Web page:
• 1908 Marries Kathleen Whiting
  • 1909 Son, Rockwell Kent III, is born
  • 1910 Teaches at Monhegan Summer School of Art. Travels to Newfoundland
  • 1911 Daughter Kathleen is born. Son Karl is born. Moves to Greenwich Village
  • 1913 Participates in Armory Show. Daughter Clara is born.
  • 1914 Moves to New Foundland
  • 1915 Son Karl dies. Daughter Hildegarde (Barbara) born. Family moves to Staten Island, NY.
  • 1916 Begins to submit drawings to Harper’s Weekly and Vanity Fair under the pseudonym “Hogarth, Jr.”
  • 1918 Gains early membership in the Whitney Studio Club, NY. Travels to Alaska.
  • 1919 Returns to New York. Establishes Rockwell Kent, Inc. (dissolved in 1922).
  • 1920 Son Gordon is born
  • 1922 Travels to Tierra del Fuego
  • 1924 First retrospective held at Wildenstein Galleries, NY. Travels with family to Southern France.
  • 1925 Divorces Kathleen Whiting
  • 1926 Marries Frances Lee Higgins. Moves to Greenwich Village
  • 1927 Moves to Woodstock, NY and works as editor for Creative Arts magazine.
  • 1929 Sails to Greenland and on to Copenhagen
  • 1930 Completes cartoons for ceiling of Cape Cinema in Cape Cod
  • 1932 Returns to New York
  • 1934 Departs to Copenhagen. Esquire magazine published his writings about travels through Greenland.
  • 1935 Returns to New York and travels to Alaska for the preparation of a government commissioned mural.
  • 1936 Travels to Puerto Rico to prepare mural commissioned by U.S. Treasury Department.
  • 1937 Completes two government commissioned murals. Visits Rio de Janeiro
  • 1939 Denies charge of Communist Party membership before the House Un-American Activities Commitee
  • 1940 Divorces Frances Lee. Marries Shirley “Sally” Johnstone
  • 1944 Named president of International Workers Order. Paints commissioned mural for the Air Transport Association
  • 1947 Visits Monhegan Island
  • 1948 Runs an unsuccessful campaign for Congress in New York State
  • 1949 Over the next two years, he travels across Europe to attend meetings that promote world peace
  • 1950 Kent’s passport to travel abroad is revoked by U.S. Department of State
  • 1951-3 Paints on Monhegan Island and Travels to the Canadian Rockies
  • 1953 Appears before the Permanent Investigations Subcommittee and when asked about memberships in Communist Party. Begins auto-biography.
  • 1958 Regains passport. Travels with wife to Ireland, London, Paris, Switzerland and the Soviet Uninon
  • 1960 Gives the people of the Soviet Union a substantial collection of his work
  • 1971 Dies on March 13, in Plattsburgh, NY

  • Art Institute of Chicago
  • Block Museum of Art at Northwestern University, IL
  • Brigham Young University Museum of Art, UT
  • Cleveland Museum of Art, OH
  • Crocker Art Museum, CA
  • Currier Gallery of Art, NH
  • Dayton Art Institute, OH
  • Fine Arts Museums of San Francisco, CA
  • Harvard University Art Museums Database, MA
  • Hirshhorn Museum and Sculpture Garden, Washington D.C.
  • Mead Art Museum at Amherst College, MA
  • Montana Museum of Art and Culture, Missoula
  • National Museum of Wildlife Art, Jackson Hole, Wyoming
  • New York Public Library
  • Plattsburgh State University Art Museum, New York
  • Portland Museum of Art, ME
  • National Gallery of Art, Washington D.C.
  • Ruth Chandler Williamson Gallery at Scripps College, CA
  • Samuel Dorsky Museum of Art, New Paltz, NY
  • Sheldon Art Gallery, Lincoln, NE
  • Smart Museum of Art at the University of Chicago
  • Smithsonian American Art Museum, Washington D.C.
  • Southern Alleghenies Museum, PA
  • Terra Foundation for the Arts, Chicago, IL
  • The Art Gallery at the University of Maryland
  • The Phillips Collection, Washington D.C.
  • University of Alaska Museum Fine Arts Collection
  • University of Kentucky Art Museum
  • Weisman Art Museum at the University of Minnesota, MN
  • Westmoreland Museum of American Art, Greensburg, PA

  • 1904-11, 1925-26, 1932-38 Pennsylvania Academy of Fine Art, PA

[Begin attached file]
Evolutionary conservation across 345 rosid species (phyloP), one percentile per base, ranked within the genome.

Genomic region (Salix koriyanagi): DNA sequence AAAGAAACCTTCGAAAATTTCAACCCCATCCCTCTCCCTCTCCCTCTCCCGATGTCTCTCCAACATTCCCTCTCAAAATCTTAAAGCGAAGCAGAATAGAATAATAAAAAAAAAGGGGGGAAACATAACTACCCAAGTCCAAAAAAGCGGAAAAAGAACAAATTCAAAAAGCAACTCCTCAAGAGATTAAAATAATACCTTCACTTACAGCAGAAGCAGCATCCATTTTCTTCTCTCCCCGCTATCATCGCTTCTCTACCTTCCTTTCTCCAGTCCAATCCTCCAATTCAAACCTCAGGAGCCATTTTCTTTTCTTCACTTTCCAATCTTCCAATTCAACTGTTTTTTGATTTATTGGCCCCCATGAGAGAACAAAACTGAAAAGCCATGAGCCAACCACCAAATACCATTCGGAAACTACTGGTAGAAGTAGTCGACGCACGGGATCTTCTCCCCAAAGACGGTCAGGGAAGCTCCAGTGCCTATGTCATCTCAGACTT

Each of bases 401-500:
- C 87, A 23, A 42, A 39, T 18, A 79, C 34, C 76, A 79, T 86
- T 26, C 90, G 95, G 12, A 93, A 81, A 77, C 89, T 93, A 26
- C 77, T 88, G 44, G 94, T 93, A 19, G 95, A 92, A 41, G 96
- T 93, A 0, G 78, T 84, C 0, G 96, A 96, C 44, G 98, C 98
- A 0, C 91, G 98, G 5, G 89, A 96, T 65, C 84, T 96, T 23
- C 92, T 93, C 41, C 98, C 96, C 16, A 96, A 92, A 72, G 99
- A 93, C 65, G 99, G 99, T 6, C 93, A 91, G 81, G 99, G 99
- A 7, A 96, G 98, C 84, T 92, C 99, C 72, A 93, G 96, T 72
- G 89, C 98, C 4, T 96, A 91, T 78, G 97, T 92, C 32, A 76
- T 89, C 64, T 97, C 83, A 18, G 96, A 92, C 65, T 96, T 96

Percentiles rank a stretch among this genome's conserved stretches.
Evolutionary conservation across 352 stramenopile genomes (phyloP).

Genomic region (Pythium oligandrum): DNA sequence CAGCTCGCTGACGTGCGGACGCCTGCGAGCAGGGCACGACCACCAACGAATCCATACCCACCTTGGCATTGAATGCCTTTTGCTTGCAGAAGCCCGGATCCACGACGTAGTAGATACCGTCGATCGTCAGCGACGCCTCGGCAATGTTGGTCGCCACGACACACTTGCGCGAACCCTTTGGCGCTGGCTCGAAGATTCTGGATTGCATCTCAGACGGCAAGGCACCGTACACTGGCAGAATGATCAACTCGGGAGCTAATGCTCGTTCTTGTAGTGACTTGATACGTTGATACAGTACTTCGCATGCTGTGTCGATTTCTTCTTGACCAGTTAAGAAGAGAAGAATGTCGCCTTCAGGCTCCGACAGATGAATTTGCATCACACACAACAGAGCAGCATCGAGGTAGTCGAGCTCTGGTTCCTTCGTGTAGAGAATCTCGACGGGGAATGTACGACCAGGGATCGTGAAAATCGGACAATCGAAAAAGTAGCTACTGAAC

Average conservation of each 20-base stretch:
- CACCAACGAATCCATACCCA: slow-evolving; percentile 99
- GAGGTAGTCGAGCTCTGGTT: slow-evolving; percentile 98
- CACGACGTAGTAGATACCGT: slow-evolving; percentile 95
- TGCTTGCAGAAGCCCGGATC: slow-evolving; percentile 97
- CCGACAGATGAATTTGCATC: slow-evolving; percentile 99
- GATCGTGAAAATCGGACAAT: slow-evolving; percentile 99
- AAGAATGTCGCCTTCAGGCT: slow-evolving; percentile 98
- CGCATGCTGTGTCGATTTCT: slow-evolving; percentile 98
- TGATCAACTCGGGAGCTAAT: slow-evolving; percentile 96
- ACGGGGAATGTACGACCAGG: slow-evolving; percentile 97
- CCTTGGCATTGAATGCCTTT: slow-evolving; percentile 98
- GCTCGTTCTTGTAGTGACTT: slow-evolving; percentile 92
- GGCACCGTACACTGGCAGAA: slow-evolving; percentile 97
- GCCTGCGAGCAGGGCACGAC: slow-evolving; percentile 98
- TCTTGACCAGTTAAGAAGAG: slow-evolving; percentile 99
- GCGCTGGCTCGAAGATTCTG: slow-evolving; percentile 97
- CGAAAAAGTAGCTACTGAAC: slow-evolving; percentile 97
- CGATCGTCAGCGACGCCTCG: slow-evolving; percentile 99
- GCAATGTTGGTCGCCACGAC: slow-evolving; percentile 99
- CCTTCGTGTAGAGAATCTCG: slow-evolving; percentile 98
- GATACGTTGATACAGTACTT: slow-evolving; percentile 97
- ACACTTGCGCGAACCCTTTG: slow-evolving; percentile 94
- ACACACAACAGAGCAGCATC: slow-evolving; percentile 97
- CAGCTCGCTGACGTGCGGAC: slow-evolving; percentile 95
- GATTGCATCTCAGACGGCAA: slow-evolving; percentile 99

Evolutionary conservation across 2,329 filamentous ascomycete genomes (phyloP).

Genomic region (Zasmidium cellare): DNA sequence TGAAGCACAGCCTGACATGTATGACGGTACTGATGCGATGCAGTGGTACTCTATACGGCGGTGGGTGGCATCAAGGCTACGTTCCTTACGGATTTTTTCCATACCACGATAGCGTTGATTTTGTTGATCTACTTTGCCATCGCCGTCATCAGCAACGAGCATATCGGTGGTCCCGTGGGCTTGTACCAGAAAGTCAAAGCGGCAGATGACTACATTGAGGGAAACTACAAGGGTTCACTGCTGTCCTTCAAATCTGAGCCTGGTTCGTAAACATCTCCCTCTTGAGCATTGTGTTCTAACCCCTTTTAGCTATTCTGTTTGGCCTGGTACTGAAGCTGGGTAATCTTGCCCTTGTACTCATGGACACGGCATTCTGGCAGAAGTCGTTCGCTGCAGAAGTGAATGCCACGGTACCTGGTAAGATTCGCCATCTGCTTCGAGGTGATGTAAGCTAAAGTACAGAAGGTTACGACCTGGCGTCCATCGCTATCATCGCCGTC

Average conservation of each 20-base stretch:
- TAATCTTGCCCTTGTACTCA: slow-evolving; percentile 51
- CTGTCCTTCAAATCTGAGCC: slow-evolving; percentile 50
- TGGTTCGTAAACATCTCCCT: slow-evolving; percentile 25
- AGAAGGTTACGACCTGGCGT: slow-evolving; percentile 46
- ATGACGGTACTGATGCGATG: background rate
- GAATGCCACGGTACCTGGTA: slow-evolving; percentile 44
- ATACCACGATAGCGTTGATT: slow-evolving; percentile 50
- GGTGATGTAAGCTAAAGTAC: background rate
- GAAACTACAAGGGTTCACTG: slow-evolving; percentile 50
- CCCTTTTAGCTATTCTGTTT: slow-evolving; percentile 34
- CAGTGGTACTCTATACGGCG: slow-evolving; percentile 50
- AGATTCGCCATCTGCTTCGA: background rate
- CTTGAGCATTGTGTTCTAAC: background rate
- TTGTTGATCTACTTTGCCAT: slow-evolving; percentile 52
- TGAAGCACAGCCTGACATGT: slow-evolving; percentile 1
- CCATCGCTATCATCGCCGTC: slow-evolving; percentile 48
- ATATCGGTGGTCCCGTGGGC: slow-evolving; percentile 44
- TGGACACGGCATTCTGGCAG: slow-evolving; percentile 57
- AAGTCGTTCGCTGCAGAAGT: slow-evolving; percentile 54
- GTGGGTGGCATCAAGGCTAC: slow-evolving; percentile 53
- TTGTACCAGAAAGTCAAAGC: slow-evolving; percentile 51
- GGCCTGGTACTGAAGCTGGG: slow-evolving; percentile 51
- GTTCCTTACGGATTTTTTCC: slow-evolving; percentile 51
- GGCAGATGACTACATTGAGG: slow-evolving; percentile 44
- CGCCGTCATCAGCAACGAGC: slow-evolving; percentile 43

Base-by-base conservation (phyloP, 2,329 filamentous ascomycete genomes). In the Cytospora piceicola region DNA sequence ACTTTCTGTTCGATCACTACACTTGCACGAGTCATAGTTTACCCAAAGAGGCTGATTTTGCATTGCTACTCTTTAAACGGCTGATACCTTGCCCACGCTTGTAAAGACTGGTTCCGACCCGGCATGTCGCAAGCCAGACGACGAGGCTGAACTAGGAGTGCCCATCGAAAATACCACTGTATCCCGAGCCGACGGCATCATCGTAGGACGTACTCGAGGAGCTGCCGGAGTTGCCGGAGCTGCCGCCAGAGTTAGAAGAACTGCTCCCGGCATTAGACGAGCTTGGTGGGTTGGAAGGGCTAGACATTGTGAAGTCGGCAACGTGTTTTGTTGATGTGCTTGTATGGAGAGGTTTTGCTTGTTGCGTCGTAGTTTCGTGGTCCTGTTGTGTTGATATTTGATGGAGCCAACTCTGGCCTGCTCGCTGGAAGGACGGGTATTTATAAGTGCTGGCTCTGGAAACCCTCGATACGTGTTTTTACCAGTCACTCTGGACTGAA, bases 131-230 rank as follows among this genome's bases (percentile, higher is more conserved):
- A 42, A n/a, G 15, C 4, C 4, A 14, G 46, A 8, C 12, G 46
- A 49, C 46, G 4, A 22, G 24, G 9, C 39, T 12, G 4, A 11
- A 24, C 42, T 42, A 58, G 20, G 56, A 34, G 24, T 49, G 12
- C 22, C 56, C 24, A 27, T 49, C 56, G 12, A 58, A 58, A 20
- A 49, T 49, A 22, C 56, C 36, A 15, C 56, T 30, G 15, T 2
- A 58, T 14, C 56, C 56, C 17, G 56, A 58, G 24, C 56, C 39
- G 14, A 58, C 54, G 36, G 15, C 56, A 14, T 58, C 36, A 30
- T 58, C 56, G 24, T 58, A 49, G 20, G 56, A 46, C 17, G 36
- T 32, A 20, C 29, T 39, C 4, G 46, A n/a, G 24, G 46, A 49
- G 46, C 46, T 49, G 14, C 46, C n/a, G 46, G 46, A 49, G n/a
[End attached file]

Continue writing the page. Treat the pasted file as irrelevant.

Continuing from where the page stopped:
• 1907 Clausen Galleries, NY
  • 1908 Old Harmonie Club, NY
  • 1908-39 Corcoran Gallery, Washington D.C.
  • 1910 Exhibition of Independent Artists, NY
  • 1911 Gallery of the Society of Beaux-Arts Architects, NY
  • 1913 International Exhibition of Modern (Armory Show), NY
  • 1913 Public Library, Winona, MN
  • 1914 National Arts Club, NY
  • 1915 Panama-Pacific International Exposition, San Francisco
  • 1917 Daniel Gallery, NY
  • 1917, 1936, 1941 Society of Independent Artists, NY
  • 1918 John Wanamaker department store, NY
  • 1919, 1920 M. Knoedler and Company, NY
  • 1921 Retrospective Exhibition of American Art, NY
  • 1924, 1939, 1942 Department of Fine Arts, Carnegie Institute, Pittsburgh, PA
  • 1924 Arts Club, Art Institute of Chicago, IL
  • 1924, 1926-27, 1930 Weyhe Gallery, NY
  • 1924, 1925, 1927, 1942 Wildenstein Galleries, NY
  • 1925 New York Public Library, Tompkins Square Branch
  • 1925 Philadelphia Art Alliance, PA
  • 1928-29, 1932, 1937 Pynson Printers, NY
  • 1928 East West Gallery, San Francisco, CA
  • 1930 R.R. Donnelley and Company, Lakeside Press, Chicago, IL
  • 1930-32 Kennedy and Company, NY
  • 1933 Art Institute of Chicago, IL
  • 1934 Milwaukee Art Institute, MN
  • 1934 The Print Rooms, Los Angeles
  • 1934 Art Gallery of Ontario, Toronto
  • 1934 Macbeth Gallery, NY
  • 1937 Syracuse Museum of Fine Arts, NY
  • 1937 Rochester Public Library, NY
  • 1937 Gallery of Modern Masters, Washington, D.C.
  • 1941 Harlow, Keppel, and Company, NY
  • 1942 A.B. Clossom, Jr., Company, Cincinnati, OH
  • 1942 Stendahl Gallery, Los Angeles
  • 1945 Stockholm, Sweden
  • 1955 Art of Today Gallery, NY
  • 1956 Gropper Art Galleries, Cambridge, MA
  • 1957 Pushkin Museum, Moscow
  • 1958 Hermitage Museum, Leningrad
  • 1960 Academy of Art, Moscow
  • 1966 Harbor Gallery, Cold Spring Harbor, NY
  • 1966 Larcada Gallery, NY
  • 1969 Bowdoin College Museum of Art, Brunswick, ME

  • Academy of Fine Art, USSR (honorary member)
  • American Artists Congress
  • Art League of America
  • National Institute of Arts and Letters
  • Union of American Artists
  • Woodstock Art Association

  • 1967 Lenin Peace Prize
  • VIII. Bibliography

    1. 1. Falk, Peter Hastings ed. Who Was Who in American Art: 1564-1975. Vol. II. Madison, CT: Sound View Press, 1999.
    2. 2. Wien, Jake Milgram. Rockwell Kent: The Mythic and the Modern. Manchester: Hudson Hills Press, 2005.
    3. 3. Kent, Rockwell and Carl Zigrosser. Rockwellkentiana. New York: Harcourt, Brace and Company, 1933.
    4. 4. Kent, Rockwell. This is My Own. New York: Duell, Sloan, and Pearce, 1940.
    5. 5. Traxel, David. An American Saga: The Life and Times of Rockwell Kent. New York: Harper and Row, Publishers, 1980.